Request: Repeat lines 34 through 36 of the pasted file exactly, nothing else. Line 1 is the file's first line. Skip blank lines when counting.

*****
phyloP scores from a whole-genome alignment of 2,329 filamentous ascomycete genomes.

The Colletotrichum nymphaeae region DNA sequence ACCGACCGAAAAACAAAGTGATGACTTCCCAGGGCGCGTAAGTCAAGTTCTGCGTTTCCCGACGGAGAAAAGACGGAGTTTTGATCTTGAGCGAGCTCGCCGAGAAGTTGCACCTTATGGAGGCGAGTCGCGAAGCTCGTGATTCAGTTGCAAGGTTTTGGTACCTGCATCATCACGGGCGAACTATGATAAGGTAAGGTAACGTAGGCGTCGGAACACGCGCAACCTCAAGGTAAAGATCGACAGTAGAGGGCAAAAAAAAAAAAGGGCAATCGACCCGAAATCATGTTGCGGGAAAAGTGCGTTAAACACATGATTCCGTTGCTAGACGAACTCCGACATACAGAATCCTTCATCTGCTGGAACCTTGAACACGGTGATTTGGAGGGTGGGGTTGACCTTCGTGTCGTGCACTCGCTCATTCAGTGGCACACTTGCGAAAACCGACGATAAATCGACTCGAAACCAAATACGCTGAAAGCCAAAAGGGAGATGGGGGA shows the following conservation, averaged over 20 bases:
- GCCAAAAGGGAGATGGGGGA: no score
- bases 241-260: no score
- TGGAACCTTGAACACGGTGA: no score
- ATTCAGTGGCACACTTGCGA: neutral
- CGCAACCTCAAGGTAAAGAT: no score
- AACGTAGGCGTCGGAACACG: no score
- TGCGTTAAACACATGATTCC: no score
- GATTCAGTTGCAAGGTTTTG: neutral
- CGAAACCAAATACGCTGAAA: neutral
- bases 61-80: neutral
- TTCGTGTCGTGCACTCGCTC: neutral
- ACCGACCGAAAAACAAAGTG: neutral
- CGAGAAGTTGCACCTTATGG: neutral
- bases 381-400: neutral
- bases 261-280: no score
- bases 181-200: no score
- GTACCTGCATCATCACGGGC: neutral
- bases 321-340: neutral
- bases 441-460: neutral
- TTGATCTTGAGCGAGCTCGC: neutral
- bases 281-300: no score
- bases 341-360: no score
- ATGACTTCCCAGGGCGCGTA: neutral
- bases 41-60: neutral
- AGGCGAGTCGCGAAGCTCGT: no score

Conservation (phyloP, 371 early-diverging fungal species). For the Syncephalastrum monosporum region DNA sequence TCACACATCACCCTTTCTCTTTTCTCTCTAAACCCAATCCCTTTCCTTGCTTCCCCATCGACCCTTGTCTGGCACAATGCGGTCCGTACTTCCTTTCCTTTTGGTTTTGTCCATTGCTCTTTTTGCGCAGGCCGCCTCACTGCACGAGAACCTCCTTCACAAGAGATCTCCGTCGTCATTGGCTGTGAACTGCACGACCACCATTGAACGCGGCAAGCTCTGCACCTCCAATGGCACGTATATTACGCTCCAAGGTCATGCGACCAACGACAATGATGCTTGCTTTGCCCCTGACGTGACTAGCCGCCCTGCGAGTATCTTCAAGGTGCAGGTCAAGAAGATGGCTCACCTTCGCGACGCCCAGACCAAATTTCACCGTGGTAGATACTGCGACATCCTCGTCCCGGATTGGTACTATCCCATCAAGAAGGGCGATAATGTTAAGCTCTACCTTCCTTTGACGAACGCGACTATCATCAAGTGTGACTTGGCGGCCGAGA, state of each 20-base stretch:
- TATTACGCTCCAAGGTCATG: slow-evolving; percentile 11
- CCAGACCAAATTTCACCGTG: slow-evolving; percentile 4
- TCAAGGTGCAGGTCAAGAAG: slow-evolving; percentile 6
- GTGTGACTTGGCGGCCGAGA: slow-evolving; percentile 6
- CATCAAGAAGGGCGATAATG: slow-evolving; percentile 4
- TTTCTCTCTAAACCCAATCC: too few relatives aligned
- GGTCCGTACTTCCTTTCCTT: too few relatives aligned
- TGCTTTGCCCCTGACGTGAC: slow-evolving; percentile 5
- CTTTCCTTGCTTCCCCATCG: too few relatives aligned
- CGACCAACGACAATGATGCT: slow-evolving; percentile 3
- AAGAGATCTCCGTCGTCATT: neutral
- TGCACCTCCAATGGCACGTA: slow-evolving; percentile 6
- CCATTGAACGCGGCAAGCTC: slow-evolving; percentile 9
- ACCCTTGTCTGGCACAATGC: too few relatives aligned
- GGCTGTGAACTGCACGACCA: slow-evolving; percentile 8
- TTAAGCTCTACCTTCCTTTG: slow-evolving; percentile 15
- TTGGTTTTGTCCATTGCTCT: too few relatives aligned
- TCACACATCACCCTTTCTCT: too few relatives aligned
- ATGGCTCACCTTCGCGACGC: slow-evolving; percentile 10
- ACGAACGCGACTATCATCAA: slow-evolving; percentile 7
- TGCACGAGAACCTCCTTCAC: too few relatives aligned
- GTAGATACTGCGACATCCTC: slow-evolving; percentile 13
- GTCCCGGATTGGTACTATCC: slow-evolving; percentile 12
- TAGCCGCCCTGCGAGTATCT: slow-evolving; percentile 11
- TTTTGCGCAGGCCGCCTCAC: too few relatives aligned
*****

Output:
- TTTCTCTCTAAACCCAATCC: too few relatives aligned
- GGTCCGTACTTCCTTTCCTT: too few relatives aligned
- TGCTTTGCCCCTGACGTGAC: slow-evolving; percentile 5